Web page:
FRANKLIN, Tenn. (November 14, 2016) – Wandering around an unfamiliar space with obstructed eyesight and limited mobility were not residents at The Lantern at Morning Pointe of Franklin. Instead, it was the students of Franklin Christian Academy (FCA), who experienced first-hand a day in the life of a person living with dementia.

The simulation activity is a part of an ongoing partnership between FCA and the assisted living and memory care community. As part of the Meaningful Day™ program, the seniors and students engage in enriching activities through intergenerational programming to bridge the gap between generations.

During the tour, 17 students from Kristi Marsh’s class performed minor household tasks while wearing goggles and other obstructions to limit vision, mobility and hearing. Attempting to fold clothes and navigate living spaces, the students experienced overwhelming difficulty performing normal activities not unlike that which, experts say, are signs of Alzheimer’s disease.

“I’ve personally known people who have had Alzheimer’s,” says Alyssa Hoesel, FCA student who participated in the simulation. “It really put in perspective how difficult their day-to-day life is and why they need so much help and support. It was so hard to just grab things and try to do simple tasks. I can only imagine how frustrating it is for them.”

According to the Alzheimer’s Association, taking longer to finish day-to-day activities is among many of the mild symptoms of the disease, while moderate symptoms involve difficulty accomplishing tasks involving a number of steps and the inability to recognize family and friends.

While these teenagers have many years ahead of themselves before they’ll need to worry about their risk, the memory care associates agree that one is never too young to start thinking about aging health.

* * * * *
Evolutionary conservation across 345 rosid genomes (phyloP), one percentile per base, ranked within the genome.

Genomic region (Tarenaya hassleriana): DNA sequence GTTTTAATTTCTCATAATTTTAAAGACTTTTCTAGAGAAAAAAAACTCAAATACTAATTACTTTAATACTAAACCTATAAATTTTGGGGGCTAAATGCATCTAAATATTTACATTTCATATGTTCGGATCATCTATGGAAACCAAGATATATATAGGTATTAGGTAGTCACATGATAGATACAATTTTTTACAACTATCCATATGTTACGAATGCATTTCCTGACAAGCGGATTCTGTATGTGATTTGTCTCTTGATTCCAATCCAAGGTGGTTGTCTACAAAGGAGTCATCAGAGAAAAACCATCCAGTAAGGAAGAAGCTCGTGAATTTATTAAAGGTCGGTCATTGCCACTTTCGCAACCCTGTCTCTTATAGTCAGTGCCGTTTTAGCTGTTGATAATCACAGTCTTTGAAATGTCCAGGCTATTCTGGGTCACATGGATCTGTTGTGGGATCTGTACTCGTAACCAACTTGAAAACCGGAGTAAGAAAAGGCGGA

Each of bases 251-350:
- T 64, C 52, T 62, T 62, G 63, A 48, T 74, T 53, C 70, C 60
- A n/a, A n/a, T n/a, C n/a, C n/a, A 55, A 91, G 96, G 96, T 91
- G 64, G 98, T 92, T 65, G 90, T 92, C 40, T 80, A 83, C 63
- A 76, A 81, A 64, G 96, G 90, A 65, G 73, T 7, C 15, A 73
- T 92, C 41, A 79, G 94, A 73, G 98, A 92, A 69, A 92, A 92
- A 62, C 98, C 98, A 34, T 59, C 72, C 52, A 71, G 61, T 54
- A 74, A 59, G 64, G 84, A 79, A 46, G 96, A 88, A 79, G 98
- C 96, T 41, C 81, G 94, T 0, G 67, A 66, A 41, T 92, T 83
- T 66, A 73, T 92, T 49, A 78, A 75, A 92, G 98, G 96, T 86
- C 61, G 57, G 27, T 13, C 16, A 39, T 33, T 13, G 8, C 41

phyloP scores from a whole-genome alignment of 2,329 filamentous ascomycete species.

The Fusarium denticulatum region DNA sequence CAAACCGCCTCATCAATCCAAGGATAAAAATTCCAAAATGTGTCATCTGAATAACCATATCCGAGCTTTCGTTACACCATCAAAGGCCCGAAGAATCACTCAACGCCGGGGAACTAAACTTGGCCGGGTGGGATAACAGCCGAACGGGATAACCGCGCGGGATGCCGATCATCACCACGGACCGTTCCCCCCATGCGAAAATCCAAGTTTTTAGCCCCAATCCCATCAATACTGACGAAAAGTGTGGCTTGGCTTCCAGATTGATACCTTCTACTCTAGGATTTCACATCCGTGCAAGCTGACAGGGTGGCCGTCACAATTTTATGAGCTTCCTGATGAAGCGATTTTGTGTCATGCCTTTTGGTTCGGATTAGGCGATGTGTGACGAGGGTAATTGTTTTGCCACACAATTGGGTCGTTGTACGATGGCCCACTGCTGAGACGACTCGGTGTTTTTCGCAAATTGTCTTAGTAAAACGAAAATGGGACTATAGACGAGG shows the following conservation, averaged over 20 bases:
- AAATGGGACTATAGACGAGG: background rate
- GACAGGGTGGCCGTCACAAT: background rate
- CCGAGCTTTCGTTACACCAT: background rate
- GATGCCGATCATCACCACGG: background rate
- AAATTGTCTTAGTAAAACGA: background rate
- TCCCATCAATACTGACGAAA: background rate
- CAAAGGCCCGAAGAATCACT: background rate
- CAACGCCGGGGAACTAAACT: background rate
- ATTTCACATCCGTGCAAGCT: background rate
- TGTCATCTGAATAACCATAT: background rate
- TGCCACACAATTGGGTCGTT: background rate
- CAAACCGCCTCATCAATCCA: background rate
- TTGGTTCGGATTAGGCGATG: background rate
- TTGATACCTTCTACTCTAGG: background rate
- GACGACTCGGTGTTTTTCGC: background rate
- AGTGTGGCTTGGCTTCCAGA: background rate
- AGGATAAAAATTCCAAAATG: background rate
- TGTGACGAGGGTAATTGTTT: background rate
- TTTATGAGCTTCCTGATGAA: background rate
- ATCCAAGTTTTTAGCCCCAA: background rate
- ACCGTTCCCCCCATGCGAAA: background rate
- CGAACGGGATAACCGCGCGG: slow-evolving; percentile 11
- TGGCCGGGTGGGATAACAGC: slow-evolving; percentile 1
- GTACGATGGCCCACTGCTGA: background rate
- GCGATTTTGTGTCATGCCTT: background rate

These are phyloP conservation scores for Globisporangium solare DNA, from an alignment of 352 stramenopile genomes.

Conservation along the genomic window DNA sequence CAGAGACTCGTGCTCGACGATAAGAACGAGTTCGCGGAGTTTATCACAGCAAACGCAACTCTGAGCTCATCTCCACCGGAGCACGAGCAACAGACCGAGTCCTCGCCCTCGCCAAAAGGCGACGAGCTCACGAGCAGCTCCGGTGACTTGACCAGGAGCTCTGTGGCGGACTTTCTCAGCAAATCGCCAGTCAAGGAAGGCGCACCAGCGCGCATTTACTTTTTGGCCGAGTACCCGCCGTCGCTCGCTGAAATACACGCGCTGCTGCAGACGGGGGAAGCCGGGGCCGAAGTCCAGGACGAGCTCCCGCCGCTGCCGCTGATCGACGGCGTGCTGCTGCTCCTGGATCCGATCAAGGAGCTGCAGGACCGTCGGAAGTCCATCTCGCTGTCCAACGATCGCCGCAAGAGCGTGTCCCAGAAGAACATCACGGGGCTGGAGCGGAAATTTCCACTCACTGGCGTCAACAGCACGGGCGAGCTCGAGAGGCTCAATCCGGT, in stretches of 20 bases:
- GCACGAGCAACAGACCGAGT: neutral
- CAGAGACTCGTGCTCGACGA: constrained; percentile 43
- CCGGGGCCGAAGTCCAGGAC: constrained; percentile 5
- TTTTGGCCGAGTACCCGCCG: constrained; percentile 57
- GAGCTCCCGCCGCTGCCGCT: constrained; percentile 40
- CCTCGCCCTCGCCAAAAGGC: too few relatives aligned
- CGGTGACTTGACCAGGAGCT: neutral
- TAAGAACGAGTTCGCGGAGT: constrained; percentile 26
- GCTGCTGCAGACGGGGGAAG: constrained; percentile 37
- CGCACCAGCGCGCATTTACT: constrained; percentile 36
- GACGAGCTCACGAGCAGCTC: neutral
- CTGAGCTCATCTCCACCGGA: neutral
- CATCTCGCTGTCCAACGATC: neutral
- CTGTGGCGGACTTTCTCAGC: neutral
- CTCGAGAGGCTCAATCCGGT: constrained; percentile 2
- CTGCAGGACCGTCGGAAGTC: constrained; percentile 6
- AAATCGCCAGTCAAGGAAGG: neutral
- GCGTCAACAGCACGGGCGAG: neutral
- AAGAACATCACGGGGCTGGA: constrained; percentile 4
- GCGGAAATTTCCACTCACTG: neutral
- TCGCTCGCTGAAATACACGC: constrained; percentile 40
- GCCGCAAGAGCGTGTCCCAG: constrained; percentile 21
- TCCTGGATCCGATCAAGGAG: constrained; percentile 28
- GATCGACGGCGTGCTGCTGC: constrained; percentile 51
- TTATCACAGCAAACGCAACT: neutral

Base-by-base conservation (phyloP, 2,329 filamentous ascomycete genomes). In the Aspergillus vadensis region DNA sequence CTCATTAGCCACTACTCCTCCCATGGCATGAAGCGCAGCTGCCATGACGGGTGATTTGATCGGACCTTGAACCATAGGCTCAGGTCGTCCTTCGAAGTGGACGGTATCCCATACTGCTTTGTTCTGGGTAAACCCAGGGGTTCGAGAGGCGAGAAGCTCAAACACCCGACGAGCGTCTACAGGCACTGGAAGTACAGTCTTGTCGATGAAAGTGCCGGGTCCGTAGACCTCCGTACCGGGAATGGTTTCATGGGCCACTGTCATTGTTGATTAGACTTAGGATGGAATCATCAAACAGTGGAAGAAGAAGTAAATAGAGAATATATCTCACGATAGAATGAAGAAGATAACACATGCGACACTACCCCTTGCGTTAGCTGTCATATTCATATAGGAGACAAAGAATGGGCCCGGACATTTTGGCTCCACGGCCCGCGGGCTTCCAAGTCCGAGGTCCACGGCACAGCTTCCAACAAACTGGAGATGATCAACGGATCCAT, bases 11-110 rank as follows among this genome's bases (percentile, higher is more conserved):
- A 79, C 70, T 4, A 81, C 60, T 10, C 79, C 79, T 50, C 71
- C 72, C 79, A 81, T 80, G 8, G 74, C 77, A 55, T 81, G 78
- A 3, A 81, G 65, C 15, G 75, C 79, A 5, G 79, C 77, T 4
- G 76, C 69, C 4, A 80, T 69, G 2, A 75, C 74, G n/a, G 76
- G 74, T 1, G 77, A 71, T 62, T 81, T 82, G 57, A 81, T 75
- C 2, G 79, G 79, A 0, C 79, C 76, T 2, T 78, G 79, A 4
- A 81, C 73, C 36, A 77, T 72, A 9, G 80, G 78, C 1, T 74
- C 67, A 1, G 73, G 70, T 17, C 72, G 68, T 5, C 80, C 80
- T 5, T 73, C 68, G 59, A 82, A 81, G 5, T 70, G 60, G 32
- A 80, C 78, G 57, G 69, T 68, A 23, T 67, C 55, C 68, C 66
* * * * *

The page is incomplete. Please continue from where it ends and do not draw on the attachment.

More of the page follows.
“The exercise was designed to help the students better understand the physical and mental changes that occur with dementia,” says Ashley Briggs, Lantern program director at Morning Pointe of Franklin. “Through this tour, we hope to educate and spread awareness to people who are impacted by the condition as well as those who know little about it but wish to learn more.”

Briggs says the Alzheimer’s Simulation is used to help Morning Pointe associates and caregivers understand the importance of empathy in day-to-day care.

“For many of us, it is easy for us to overlook the difficulties experienced by those living with dementia,” she says. “And so through activities like these, we can encourage empathy and greater understanding to better serve those living with this condition.”

Photo: Franklin Christian Academy students and Kristi Marsh, teacher, attempt to fold laundry and sort household items. Kristin Rosario, Morning Pointe of Franklin associate, tapes the fingers of Harry Walters, FCA student, to simulate the loss of fine motor skills experienced by people living with dementia.